It’s been said that experience is a great educator, and a valuable lesson was learned by hog producers when hurricane Fran passed through North Carolina in 1996, followed by Floyd in 1999, where many hog lagoons overflowed creating a water pollution hazard in many areas. In the ensuing 16 years, Deborah Johnson Chief Executive Officer of the North Carolina Pork Council says lagoon management has changed:
“Well, you know, previous experiences like those in ’96 and ’99 with Hurricanes Fran and Floyd have made North Carolina pork producers particularly aware of their responsibilities to protect the environment. Let me just share a little bit about what goes on throughout the year; our producers don’t wait for a storm to be formed or to be named, they make great efforts to manage their manure application systems throughout the year before hurricane season begins. So, during dry periods they lower the waste treatment levels by irrigating their farm fields with this natural fertilizer. And the land application is regulated to keep from over-fertilizing the fields. Most farms keep their lagoon depths far below the regulated amount in anticipation of events like this.
Most are designed with free-board levels and the lagoons have to be able to accommodate the equivalent of a 25 year, 24 hour storm. So, that’s going on all the time, and it puts our folks, this year, in this particular situation, going into this with well maintained levels and so we are confident that we should be able to maintain this storm event.”
Even if Hurricane Irene should bring 12 to 15 inches of rain, Johnson says they are confident that whatever problems may occur will be isolated:
“Well, we may have isolated areas where you have 12 inches of rain, or 15 inches of rain in one location, that can cause all sorts of problems, not necessarily with the lagoon levels but it could cause other issues, if that area has had moisture prior to that, if it’s already a moist area and it’s had a high level. But, we feel very confident about the lagoon levels going into this event, and we don’t feel like this extreme event will cause overtopping or problems.”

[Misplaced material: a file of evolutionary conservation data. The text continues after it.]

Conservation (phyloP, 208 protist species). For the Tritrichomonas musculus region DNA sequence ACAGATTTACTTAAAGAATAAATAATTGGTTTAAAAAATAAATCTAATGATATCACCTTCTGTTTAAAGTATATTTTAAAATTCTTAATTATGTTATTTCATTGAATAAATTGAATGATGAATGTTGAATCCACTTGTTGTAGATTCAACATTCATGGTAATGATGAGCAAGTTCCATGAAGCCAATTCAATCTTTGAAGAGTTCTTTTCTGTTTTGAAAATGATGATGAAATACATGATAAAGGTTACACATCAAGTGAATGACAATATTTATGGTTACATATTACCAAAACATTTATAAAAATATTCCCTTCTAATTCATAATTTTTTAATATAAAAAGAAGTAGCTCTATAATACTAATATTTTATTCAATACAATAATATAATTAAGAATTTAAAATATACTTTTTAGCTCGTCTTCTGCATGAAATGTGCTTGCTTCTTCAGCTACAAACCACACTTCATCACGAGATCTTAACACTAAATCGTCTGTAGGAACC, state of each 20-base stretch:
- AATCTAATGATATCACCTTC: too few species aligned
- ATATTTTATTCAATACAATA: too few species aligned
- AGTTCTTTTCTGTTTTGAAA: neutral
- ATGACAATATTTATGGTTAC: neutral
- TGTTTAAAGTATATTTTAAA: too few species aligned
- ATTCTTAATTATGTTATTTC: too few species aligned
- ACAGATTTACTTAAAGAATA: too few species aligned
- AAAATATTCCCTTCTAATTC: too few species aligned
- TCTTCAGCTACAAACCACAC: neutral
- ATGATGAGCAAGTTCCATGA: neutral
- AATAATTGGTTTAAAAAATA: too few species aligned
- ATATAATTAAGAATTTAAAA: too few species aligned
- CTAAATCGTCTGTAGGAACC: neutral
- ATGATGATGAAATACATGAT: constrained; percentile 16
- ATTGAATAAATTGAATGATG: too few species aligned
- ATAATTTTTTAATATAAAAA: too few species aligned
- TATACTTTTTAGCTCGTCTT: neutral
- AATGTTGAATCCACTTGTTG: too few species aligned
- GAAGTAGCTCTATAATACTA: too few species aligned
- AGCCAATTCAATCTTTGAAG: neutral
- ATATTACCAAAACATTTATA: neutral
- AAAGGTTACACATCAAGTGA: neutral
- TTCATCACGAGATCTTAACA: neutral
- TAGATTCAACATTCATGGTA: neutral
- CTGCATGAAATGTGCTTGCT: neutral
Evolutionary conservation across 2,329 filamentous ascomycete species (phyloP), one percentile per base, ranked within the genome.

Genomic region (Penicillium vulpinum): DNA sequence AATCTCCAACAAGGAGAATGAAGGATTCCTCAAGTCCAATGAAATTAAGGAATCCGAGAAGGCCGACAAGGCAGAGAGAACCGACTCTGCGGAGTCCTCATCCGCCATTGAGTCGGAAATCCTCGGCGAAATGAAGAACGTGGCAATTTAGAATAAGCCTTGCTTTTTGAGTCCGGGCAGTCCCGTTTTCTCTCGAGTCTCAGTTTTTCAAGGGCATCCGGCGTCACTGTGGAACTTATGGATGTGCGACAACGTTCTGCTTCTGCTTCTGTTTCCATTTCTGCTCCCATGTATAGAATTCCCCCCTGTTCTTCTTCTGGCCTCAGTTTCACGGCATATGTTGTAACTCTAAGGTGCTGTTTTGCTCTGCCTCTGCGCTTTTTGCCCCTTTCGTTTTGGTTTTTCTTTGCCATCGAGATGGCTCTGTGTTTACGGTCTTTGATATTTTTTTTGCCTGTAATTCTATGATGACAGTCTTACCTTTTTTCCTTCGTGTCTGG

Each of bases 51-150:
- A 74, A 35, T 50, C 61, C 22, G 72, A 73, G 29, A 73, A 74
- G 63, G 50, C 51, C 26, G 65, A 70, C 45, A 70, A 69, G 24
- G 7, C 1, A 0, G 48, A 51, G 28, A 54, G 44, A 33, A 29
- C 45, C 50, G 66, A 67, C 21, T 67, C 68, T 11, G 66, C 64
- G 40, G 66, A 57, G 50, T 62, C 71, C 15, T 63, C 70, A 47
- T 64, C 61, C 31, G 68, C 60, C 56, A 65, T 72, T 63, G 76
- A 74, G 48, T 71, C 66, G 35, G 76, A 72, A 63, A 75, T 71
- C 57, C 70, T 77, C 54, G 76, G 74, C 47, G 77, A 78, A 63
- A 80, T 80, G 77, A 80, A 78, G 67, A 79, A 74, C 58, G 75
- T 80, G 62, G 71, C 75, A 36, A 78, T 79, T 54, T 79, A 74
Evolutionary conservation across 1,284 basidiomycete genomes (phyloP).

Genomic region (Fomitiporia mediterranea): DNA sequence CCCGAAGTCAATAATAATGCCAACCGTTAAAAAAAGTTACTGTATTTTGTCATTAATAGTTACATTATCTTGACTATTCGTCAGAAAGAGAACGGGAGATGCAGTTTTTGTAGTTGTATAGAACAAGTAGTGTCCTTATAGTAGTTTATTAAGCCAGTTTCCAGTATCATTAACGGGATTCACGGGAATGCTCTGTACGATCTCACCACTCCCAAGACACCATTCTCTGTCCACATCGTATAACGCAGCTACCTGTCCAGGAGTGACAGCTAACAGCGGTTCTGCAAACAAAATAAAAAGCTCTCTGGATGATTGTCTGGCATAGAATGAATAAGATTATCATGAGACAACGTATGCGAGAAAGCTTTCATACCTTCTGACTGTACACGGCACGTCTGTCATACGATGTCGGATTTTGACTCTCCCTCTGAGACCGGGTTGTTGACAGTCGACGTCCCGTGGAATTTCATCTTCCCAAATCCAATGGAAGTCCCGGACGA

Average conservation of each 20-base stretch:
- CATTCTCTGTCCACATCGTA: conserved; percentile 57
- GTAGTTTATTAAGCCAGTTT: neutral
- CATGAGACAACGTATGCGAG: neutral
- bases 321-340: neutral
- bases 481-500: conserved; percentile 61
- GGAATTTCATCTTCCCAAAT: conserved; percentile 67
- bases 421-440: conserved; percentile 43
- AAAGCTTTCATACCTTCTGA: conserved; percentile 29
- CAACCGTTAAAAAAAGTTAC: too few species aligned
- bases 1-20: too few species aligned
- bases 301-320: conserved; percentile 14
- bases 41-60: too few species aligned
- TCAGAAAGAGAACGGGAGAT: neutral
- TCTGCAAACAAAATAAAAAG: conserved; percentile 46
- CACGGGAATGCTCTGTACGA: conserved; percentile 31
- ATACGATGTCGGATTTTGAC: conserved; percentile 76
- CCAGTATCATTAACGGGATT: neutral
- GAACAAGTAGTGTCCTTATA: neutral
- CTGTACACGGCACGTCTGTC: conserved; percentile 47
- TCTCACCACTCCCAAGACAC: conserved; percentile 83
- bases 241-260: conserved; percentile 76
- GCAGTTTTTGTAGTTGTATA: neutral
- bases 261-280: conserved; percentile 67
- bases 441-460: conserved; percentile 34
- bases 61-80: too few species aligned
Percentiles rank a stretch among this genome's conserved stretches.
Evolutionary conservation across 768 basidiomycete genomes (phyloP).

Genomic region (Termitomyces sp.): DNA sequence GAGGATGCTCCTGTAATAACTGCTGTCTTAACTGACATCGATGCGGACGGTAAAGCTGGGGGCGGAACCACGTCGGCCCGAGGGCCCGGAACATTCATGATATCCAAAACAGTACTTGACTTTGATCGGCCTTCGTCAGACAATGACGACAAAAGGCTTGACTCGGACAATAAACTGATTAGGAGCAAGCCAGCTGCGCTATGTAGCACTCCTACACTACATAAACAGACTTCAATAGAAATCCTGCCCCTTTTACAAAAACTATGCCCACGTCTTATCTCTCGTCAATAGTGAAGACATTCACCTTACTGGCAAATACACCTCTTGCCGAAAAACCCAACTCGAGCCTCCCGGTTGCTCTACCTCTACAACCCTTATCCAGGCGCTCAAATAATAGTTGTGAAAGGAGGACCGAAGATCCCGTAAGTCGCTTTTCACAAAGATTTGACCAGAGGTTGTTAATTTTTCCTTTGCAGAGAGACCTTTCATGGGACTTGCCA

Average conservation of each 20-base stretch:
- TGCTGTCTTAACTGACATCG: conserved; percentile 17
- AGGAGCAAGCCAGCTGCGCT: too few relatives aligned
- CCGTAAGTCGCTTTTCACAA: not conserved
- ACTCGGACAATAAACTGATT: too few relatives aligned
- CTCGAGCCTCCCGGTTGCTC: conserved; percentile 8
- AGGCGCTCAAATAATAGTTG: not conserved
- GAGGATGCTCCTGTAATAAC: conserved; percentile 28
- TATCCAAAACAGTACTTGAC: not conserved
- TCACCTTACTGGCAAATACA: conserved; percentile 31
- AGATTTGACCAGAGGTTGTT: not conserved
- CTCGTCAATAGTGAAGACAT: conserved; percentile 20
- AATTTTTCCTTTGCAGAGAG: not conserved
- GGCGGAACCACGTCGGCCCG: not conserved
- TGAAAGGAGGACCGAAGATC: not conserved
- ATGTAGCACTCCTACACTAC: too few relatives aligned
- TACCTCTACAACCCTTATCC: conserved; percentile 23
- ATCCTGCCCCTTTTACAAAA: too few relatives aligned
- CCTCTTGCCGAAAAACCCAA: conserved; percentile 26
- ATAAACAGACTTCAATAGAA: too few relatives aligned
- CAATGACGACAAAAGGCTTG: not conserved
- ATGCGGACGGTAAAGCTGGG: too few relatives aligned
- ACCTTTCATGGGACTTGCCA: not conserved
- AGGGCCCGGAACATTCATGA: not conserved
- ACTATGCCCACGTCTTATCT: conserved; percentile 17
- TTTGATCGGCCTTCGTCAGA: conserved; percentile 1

If there’s one bright spot, the two heaviest hog producing counties in the state, Sampson and Duplin, shouldn’t be in the teeth of the storm:
“According to the tracking that we have seen, and I know that there’s updates as we go along, and as it gets closer the meteorologist will be able to predict, but we’re monitoring this very closely. And as we look at our large production areas, they’re off the coast, so we’re not in a position where we’re going to be close to the eye of it, at this point. But, we definitely will keep monitoring, and as I said earlier, our producers make great efforts to manage their systems, to be prepared through all types of weather, and they have plans of action for storms such as this in order to ensure that not only their manure management systems are in good shape, but they’re able to provide proper care, and feed and water for their animals.”
Chief Executive Officer of the North Carolina Pork Council, Deborah Johnson